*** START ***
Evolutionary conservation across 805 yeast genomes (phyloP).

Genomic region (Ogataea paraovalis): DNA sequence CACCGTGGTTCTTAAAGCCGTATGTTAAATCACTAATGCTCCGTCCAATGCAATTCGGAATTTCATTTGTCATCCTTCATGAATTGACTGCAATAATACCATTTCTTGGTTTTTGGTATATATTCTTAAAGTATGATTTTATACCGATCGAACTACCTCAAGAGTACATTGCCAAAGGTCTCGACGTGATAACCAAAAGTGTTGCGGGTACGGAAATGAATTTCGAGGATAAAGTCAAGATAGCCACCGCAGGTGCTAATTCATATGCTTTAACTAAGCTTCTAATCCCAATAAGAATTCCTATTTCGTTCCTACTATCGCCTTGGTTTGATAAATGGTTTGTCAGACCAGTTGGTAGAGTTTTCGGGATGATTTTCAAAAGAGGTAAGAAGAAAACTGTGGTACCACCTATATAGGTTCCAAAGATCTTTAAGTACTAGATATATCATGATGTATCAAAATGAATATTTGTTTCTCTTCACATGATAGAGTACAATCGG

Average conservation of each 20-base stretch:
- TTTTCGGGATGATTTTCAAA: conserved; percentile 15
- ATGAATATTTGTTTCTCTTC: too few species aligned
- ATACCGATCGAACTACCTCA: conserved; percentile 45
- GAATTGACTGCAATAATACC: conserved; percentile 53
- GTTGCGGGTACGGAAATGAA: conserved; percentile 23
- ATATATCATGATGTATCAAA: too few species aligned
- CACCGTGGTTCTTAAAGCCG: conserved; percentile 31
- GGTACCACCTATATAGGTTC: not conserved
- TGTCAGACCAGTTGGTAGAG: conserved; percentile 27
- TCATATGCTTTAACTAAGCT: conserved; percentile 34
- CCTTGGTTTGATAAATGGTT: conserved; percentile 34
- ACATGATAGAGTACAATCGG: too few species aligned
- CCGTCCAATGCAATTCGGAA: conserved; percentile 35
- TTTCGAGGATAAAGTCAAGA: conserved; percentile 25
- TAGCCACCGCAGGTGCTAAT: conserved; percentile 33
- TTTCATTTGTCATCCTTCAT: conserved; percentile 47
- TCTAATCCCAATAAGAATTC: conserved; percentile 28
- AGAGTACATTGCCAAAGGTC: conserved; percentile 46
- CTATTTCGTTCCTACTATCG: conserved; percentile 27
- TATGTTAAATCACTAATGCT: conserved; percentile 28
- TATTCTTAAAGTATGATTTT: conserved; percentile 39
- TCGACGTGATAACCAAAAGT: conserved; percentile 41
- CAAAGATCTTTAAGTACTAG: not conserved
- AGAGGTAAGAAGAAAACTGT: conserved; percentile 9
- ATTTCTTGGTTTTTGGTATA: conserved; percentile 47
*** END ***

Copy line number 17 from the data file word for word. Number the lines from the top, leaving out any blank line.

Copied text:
- TTTCGAGGATAAAGTCAAGA: conserved; percentile 25